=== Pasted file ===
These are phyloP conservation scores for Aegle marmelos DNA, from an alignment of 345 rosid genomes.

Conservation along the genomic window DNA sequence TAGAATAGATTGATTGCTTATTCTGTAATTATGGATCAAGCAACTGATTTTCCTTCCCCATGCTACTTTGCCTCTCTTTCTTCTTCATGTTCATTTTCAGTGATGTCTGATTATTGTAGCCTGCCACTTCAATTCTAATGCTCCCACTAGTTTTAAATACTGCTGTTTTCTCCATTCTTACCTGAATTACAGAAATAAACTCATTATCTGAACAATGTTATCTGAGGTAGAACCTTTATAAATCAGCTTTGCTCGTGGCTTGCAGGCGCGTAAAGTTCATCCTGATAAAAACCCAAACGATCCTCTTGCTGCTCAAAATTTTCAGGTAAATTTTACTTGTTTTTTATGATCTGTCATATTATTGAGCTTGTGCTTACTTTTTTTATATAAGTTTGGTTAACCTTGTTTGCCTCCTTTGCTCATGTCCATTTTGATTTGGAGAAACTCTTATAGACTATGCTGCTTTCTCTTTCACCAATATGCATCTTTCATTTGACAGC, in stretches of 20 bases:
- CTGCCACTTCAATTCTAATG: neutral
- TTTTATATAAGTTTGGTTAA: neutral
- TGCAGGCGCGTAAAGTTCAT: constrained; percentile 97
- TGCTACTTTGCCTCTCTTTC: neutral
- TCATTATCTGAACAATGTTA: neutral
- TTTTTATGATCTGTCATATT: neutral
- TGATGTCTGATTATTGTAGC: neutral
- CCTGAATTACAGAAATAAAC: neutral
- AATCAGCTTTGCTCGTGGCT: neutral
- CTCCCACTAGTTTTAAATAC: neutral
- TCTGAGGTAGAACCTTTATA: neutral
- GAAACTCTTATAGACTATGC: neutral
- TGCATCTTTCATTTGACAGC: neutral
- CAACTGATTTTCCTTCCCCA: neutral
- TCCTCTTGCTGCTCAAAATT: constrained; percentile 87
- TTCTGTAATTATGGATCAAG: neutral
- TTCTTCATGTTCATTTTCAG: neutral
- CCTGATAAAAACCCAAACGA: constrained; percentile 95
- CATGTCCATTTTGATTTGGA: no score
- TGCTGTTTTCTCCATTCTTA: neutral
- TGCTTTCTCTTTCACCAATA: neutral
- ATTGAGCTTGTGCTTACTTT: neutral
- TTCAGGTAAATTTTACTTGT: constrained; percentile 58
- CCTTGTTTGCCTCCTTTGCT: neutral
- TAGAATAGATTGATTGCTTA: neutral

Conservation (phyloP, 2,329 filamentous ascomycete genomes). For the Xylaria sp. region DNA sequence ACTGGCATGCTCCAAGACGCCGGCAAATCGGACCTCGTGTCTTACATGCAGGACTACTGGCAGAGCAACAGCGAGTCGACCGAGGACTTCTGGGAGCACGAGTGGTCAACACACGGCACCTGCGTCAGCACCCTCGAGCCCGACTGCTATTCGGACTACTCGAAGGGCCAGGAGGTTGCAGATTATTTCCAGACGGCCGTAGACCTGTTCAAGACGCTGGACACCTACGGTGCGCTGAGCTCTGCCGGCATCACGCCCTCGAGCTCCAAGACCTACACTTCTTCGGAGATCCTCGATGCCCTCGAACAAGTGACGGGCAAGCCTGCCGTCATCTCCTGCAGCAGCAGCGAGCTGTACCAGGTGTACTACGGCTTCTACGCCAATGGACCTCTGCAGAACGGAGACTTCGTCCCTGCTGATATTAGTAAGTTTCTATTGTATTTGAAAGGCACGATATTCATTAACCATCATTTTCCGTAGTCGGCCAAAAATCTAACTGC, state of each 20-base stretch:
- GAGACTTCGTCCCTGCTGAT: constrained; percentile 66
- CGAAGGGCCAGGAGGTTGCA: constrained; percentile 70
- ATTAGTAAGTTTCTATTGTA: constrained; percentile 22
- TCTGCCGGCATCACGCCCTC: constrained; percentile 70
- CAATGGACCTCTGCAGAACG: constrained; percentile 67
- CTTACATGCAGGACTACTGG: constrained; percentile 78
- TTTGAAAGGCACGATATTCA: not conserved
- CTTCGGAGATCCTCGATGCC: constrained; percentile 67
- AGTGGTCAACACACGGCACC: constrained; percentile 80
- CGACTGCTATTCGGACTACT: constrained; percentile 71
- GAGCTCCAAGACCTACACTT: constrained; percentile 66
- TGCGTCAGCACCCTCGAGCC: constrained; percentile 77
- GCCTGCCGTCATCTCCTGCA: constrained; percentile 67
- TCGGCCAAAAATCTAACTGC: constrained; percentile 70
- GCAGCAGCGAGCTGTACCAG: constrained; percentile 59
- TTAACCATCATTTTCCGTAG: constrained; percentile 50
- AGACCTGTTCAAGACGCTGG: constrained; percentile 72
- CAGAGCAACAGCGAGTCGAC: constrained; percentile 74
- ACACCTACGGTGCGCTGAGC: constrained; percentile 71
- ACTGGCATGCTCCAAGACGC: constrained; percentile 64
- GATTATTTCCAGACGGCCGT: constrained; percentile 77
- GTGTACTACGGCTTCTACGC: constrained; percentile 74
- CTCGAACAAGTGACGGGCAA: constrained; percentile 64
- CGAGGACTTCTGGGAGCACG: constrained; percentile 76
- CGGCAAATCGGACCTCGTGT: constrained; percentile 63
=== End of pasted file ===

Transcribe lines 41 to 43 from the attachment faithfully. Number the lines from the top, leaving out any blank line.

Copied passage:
- GCCTGCCGTCATCTCCTGCA: constrained; percentile 67
- TCGGCCAAAAATCTAACTGC: constrained; percentile 70
- GCAGCAGCGAGCTGTACCAG: constrained; percentile 59